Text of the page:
If the brexit debate taught us anything it's that people can see BS in arguments from a mile away and, when it happens on both sides they dismiss all the facts and go with their instincts. There are some really good arguments against what the UK government is trying to do. I think dressing them up with falsehoods does nothing to advance them.
What about the Brexit debate could possibly make you think that?
So the fact there is hyperbole is par for the course.
This sort of "tough love" probably plays well politically with most of the population, who can't really think of a reason they'd like their privacy protected.
I really can't get my head around why all politicians (across the world right now really) converge on the same draconian policies.
Assuming you mean 'Eton', I don't know if you were even trying to contribute something helpful or meaningful, but Amber Rudd certainly didn't attend a boys' public school.
In a world of total digital surveillance, steganography and traditional cloak and dagger spycraft become relatively more useful.
While steganography usually refers to the practice of concealing a file, message, image, or video within another file, message, image, or video, it can be extended to the practice of hiding information in plain sight. An example is encoding a message into what passes for street graffitti. Or laying out rocks in a formation that only a drone or satellite can make sense of.
One of the smartest people I've ever met explained to me that more or less all digital communications are compromised if the resources of a nation-state are aligned against you and that the only practical solution for private and secure messages is hiding information in plain sight.
Benevolent AIs may be an outside possibility. Otherwise, short of nuking ourselves back to the stone age, I think total surveillance societies are here to stay.
Cash can mostly be tracked unless you just trade with black/grey market sellers. Adding RFID to notes and mandating readers on cash registers would already be feasible.
Home devices (TVs, DVRs, even fridges) increasingly have microphones and other sensors, so it'll be hard to be sure you're not being recorded even when talking to friends in their living room.
So it will just happen again. (Meet the new boss, same as the old... Animal farm etc) without all of them being dismantled too. And revolutions of that scale rarely work out well for anyone in the short term.
We could at least convert them into total sousveillance societies. If regular citizens can't have privacy, nobody should have privacy.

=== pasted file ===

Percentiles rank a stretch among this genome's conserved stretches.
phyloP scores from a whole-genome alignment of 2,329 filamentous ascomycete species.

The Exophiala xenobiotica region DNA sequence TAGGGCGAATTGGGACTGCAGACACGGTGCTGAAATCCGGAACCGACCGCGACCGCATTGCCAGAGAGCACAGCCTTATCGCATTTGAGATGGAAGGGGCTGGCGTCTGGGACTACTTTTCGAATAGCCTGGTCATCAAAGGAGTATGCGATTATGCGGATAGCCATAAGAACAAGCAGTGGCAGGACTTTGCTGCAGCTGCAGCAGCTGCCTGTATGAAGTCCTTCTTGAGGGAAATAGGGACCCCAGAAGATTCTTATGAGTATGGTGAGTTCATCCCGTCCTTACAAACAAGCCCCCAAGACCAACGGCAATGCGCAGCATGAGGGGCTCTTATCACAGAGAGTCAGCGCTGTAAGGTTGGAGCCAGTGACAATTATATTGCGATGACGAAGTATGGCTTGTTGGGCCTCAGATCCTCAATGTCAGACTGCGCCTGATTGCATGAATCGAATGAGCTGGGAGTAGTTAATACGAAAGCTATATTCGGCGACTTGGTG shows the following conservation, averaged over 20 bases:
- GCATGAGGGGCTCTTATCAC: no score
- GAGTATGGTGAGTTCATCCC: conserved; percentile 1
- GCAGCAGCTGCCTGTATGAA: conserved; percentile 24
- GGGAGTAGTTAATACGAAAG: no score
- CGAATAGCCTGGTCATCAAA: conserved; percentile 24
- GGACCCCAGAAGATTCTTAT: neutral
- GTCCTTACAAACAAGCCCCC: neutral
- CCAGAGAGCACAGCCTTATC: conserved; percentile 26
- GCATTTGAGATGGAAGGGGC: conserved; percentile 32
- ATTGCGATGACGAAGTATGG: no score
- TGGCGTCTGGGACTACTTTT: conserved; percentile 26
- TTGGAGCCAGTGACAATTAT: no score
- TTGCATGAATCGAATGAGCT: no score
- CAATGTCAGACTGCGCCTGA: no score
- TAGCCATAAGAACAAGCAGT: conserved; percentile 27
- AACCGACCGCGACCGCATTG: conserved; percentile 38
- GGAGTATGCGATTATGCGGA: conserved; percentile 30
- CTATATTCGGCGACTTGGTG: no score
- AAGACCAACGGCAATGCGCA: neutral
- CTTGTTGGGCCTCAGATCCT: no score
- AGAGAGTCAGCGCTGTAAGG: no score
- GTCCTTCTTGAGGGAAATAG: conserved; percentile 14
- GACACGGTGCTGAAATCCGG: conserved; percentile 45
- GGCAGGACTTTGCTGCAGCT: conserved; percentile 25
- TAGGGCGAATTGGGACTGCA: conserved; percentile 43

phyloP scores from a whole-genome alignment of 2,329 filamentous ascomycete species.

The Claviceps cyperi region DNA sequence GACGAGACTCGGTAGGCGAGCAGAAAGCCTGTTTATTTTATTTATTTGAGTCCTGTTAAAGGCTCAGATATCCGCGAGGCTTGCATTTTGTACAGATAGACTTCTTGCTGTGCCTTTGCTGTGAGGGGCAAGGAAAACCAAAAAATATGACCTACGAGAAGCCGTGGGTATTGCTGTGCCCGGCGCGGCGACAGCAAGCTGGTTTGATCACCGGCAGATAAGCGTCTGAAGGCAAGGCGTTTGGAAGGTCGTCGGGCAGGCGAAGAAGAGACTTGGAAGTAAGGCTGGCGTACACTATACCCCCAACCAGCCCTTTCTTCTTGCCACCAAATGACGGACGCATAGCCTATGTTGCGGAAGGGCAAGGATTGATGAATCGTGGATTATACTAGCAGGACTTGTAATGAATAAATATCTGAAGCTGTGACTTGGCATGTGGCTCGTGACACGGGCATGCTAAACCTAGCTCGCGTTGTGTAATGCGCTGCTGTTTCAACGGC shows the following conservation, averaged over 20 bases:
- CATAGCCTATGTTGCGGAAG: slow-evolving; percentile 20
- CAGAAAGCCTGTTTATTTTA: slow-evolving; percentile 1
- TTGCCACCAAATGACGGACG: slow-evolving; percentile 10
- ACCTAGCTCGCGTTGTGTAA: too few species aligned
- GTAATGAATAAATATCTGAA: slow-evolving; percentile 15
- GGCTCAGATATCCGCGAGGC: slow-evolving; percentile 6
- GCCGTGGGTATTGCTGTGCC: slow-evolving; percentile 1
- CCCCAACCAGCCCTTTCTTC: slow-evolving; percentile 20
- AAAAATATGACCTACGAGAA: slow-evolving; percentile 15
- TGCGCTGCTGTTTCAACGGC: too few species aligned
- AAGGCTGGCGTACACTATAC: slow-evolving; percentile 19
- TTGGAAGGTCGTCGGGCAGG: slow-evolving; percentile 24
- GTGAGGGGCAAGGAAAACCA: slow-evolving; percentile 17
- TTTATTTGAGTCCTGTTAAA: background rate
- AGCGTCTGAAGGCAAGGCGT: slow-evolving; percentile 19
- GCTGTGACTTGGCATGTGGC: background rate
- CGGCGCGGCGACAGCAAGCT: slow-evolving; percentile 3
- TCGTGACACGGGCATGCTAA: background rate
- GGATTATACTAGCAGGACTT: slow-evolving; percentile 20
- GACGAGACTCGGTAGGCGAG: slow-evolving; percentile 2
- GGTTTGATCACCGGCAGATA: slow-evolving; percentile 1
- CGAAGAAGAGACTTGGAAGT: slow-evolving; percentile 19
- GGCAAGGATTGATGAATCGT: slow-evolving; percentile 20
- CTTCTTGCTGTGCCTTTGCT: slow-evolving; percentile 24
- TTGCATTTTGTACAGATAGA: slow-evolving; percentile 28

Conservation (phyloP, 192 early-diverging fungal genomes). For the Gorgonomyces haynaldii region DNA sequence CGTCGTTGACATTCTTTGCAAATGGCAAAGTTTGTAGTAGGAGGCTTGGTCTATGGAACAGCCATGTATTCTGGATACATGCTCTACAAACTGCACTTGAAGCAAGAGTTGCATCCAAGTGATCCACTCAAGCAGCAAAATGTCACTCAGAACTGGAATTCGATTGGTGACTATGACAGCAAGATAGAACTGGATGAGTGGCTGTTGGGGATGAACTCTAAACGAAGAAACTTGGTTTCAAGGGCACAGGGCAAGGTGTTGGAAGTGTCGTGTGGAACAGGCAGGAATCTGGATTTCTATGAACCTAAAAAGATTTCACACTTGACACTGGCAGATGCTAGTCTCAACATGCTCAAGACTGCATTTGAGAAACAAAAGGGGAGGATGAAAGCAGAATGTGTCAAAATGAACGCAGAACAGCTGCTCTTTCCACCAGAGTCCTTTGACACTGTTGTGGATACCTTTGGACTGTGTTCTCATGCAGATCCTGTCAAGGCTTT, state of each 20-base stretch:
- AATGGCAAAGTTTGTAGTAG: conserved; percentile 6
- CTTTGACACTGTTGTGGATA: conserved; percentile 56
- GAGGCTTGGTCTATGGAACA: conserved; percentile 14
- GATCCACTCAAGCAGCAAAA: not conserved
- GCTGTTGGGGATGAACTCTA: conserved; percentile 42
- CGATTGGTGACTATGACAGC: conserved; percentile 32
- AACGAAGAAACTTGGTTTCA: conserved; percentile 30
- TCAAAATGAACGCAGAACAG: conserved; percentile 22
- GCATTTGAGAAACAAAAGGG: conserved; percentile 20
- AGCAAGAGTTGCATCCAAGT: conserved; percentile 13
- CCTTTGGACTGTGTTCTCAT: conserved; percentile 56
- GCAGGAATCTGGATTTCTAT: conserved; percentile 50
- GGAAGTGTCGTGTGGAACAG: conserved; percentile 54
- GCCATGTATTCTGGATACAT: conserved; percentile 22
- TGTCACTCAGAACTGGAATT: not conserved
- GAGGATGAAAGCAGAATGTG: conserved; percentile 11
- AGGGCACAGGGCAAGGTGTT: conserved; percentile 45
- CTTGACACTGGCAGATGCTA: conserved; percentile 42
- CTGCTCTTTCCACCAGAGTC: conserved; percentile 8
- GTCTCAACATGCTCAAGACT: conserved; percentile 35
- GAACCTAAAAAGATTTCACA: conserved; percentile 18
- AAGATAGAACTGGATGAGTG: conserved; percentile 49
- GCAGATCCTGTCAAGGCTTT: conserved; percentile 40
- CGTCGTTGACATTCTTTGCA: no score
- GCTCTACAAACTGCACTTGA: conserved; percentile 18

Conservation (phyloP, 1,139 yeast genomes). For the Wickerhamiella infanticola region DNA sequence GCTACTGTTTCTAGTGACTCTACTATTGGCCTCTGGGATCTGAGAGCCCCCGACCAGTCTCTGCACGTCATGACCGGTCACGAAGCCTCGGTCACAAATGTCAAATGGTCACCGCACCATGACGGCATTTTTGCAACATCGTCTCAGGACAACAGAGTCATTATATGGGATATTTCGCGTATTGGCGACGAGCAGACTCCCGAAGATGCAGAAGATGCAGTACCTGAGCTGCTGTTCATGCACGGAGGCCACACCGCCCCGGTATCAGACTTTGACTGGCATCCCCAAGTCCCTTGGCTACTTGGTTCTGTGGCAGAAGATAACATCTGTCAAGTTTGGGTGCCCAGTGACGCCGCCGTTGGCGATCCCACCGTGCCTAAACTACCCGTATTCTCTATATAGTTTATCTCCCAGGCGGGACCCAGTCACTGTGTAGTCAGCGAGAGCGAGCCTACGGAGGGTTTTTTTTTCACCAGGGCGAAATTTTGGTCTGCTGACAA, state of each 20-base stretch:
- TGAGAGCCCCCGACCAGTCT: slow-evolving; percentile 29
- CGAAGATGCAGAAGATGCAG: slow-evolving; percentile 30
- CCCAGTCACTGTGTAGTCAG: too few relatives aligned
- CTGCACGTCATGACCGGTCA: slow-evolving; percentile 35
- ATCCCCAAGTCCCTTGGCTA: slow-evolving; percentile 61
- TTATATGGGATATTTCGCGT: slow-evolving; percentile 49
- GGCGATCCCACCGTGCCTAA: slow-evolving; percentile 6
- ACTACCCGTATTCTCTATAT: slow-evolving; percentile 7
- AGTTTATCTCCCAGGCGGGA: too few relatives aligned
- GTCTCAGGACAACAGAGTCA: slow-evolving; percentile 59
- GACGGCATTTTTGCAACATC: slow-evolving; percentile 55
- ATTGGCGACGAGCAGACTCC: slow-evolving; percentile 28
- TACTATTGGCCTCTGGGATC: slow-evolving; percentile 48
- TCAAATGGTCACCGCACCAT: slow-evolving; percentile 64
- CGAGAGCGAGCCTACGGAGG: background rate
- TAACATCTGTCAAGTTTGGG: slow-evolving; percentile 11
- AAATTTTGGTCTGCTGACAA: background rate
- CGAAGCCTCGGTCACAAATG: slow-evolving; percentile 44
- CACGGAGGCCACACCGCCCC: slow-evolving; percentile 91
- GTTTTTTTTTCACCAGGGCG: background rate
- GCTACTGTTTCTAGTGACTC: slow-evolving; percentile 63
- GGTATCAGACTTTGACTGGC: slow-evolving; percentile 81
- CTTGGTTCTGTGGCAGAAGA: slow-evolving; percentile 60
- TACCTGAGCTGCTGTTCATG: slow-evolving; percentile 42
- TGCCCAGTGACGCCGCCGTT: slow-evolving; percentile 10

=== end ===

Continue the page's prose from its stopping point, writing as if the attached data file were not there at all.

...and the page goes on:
> she reveals that she has created the Global Internet Forum to Counter Terrorism with Facebook, Microsoft, Twitter and YouTube (Google/Alphabet, Inc.) and asked them to remove end-to-end encryption from their products (remember that Facebook makes WhatsApp) without telling anyone.
This wording implies that these big tech companies would silently, without anyone noticing, drop or compromise their E2E encryption. Is this something they could do? I'd expect such a change to be noticeable in both the clients they distribute and the network traffic they generate by people in the infosec industry.
Can anyone with a deeper understanding of the matter chime in?
The apps are closed-source, and cryptographic libraries already generate keystreams that look like random data. All they'd have to do is replace the random nonces etc. with data generated deterministically from their own key and some suitable factors (device ID, time), similar to how stateless password managers work; that would be virtually undetectable.
Whether they do it, I don't know, but I'd like to point out that Google used RC4 for SSL for a suspiciously long time after it was considered broken (all in the name of compatibility, of course). A change in public policy only occurred after the Snowden revelations.
However, to make this clear, this is all speculation, they could do it but whether they do it I can't tell and no one else can without insider knowledge.
I think what's more likely, at least in the case of WhatsApp, is that they would just not make an announcement when they remove E2E encryption entirely. The security community would certainly complain, and long-term, the traffic they are currently getting from parties of any interest would move somewhere else. But in the short term, it would compromise the security of a substantial number of their target users. It's plausible that, without a public announcement, many 'nefarious' users would continue to use it for a few months.
It seems possible that WhatsApp could be persuaded by the government to implement such technology.
Of course, what that solution turns out to be is a separate issue. I trust Google et al to know what they're talking about wrt encryption far more than the UK government though, so actively working with tech companies is a huge step up from the previous position (though obviously a long way still to go).
A lot of this stuff feels like a vindication of how Indians make fun of Brits: foot stamping, bureaucratic, and out of touch with a world that has largely passed them by.
If there ever was bigger case of people in glass houses should not throw stones, I've yet to see it.
But, it can be argued: this is WHY this is such a hot issue in UK politics at the moment. Total surveillance paired with The City's financial machinations = Britain can project its power again.
You are assuming there is no collusion between states. A big assumption in my opinion considering the UK is a part of the Five Eyes.
As an example, Drunk Drivers kill more people per year than terrorism, But no one in the UK talks about surveilling everyone to prevent drink driving.